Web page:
Later, the dark room is used to trap a member of the "Galactic Police", who turns up to arrest Lesley Judd for being a mole and for unauthorised use of an evaporator. This is one of the strangest turns of events in the whole programme, as Norman Bird's "Captain Acteon" engages in scripted dialogue with the main cast, and the gameshow element is almost forgotten entirely as the series gives way to a sci-fi "drama" presentation for the remaining minutes.

2 Episode Two

Another episode that is officially missing from the BBC archives, and presented on the DVD release as an off-air recording made by a private collector. As a result, as can be seen by the screen capture above, it's a very low-res condition, but we must be thankful that it exists at all. When the first two seriess were made available through the now-defunct BBC Store, this one wasn't part of the package, though had circulated amongst the show's fans for years, so it must have recently been obtained.
     Here actors David Yip and Madeline Smith are joined by member of the public Derek Gale. Yip is likeable, though, upon hearing that a Mole is part of the show, clearly instantly suspects the non-celebrity. A slightly "off" atmosphere makes this one enticing, as Gradwell hurries up Lesley Judd at one point, and also makes scripted remarks about her weight. Smith, meanwhile, starts off well but gets increasingly bossier as the episode goes on...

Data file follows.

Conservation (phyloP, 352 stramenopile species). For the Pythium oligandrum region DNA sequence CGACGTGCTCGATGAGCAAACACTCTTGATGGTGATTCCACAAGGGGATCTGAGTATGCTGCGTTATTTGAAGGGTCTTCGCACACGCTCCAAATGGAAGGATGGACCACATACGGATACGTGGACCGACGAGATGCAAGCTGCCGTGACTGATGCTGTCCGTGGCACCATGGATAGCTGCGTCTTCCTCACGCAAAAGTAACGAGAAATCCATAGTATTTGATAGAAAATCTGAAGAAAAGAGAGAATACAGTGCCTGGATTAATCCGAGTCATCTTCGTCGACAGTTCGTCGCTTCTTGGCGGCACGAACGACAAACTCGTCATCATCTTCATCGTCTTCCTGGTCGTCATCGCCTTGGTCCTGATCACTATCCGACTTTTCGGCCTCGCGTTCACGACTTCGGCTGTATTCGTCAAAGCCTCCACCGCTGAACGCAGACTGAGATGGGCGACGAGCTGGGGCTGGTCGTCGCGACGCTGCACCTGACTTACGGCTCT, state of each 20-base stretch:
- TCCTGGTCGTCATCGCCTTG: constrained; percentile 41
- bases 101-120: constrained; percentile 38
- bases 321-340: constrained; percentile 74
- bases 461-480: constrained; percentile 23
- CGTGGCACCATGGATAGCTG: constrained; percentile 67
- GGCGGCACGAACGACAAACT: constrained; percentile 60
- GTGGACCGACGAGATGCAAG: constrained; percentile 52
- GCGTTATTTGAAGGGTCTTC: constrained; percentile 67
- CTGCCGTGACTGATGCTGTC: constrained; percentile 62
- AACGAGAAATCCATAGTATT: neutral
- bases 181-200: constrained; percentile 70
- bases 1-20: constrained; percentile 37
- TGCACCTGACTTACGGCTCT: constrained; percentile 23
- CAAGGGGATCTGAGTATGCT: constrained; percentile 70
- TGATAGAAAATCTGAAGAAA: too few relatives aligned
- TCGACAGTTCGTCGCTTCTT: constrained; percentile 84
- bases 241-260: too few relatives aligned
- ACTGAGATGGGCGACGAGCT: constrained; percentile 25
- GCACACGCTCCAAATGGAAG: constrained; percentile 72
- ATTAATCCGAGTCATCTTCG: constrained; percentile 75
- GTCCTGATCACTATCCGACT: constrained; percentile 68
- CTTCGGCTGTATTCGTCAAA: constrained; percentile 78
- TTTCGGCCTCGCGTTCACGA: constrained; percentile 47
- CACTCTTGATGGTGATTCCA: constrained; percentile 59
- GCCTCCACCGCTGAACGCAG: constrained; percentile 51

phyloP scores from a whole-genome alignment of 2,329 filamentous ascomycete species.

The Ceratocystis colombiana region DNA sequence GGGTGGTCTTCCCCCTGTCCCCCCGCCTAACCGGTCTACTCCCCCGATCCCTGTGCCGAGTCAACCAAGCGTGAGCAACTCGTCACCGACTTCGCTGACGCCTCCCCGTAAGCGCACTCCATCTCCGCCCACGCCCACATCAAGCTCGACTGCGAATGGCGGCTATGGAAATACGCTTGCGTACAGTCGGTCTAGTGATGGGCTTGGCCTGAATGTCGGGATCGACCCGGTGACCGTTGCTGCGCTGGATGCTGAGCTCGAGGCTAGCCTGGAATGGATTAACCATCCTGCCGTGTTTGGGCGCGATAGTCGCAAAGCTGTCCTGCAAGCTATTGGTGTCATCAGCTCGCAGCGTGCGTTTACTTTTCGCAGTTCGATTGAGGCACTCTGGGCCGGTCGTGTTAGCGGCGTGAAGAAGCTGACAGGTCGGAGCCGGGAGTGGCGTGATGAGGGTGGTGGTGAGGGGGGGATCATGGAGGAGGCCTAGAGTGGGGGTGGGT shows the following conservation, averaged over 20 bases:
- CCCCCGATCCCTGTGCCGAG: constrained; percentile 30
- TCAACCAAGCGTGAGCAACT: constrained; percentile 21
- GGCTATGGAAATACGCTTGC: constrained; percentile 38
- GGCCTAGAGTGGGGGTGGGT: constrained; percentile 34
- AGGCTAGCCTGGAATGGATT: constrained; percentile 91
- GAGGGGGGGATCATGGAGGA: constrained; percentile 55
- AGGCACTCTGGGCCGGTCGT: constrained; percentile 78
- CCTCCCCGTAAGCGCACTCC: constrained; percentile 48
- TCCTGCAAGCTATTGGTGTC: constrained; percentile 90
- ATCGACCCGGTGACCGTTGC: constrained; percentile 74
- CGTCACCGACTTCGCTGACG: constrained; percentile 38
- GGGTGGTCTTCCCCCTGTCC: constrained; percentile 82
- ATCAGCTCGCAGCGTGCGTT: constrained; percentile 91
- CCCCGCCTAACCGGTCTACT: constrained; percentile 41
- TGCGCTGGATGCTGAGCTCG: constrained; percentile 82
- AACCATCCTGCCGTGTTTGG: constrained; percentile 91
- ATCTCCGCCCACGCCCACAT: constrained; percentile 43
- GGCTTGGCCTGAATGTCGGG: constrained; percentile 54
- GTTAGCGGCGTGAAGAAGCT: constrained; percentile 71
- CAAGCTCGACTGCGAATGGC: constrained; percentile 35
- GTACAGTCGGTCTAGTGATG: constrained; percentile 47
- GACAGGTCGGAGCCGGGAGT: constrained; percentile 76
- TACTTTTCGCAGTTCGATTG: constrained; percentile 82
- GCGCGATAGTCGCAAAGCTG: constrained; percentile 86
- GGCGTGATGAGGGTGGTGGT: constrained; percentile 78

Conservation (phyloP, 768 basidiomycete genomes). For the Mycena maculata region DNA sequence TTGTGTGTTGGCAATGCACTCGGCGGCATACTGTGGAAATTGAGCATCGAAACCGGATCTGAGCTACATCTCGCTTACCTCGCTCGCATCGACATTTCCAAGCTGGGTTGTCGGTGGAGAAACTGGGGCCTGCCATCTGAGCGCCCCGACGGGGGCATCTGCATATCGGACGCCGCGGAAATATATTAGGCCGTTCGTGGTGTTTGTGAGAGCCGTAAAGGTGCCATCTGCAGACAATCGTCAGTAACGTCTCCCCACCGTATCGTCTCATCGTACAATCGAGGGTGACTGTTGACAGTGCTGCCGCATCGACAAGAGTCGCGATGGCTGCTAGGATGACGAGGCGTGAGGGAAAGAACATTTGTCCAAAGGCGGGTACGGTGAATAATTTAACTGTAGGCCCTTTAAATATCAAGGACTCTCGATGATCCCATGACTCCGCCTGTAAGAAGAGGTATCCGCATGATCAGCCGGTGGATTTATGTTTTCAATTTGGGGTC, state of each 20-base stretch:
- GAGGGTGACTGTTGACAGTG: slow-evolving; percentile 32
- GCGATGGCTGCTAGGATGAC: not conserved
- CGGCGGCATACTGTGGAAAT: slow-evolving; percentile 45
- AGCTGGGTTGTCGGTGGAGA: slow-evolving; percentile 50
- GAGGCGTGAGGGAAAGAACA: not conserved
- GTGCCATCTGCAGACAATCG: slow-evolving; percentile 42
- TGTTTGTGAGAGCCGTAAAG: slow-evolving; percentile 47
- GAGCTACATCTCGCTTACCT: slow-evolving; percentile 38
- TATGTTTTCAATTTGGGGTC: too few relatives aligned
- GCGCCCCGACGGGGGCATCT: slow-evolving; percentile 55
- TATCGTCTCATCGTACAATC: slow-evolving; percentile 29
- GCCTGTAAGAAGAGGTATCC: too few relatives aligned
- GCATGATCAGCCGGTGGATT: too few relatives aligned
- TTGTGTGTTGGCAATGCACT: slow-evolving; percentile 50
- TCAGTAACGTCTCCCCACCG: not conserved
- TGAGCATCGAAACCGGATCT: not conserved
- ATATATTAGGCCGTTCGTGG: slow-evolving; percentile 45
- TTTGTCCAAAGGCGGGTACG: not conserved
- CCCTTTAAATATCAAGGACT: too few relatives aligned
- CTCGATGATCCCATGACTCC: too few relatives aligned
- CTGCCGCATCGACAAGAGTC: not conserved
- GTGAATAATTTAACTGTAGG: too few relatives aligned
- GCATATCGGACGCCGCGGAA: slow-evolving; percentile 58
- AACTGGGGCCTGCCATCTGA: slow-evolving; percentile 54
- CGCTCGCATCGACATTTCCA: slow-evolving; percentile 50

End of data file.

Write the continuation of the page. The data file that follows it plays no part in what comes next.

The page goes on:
1 Episode One

As series two is now nearly 40 years old and each episode lasts 45 minutes, it can naturally drag in places, particularly when contestants struggle unduly with the games and have to be helped along. This is eliminated here with Graeme Garden (here between BBC and ITV series of The Goodies) who is so astoundingly sharp that he almost instantly solves every puzzle. It's a commendable intelligence from a thoroughly likeable contestant, and means that this opener never drags, speeding along on momentum and getting the series off to a great start.
     Graeme's amazingly sharp brain picks out Lesley Judd as the Mole almost instantly, though this ultimately proves to be his undoing: as the first contestant to voice suspicion, he immediately brings suspicion upon himself, and, while almost turning it around, is ultimately accused of being the Mole and evaporated. Garden's fellow contestants (presenter Carol Chell and member of the public/Rubik's Cube enthusiast Nicolas Hammond) go on to face the Vortex and fare badly in one of the finest episodes. Lastly, note that Chris Leaver's "deaf old man" routine is revealed here to be an affectation he puts on only when talking to humans.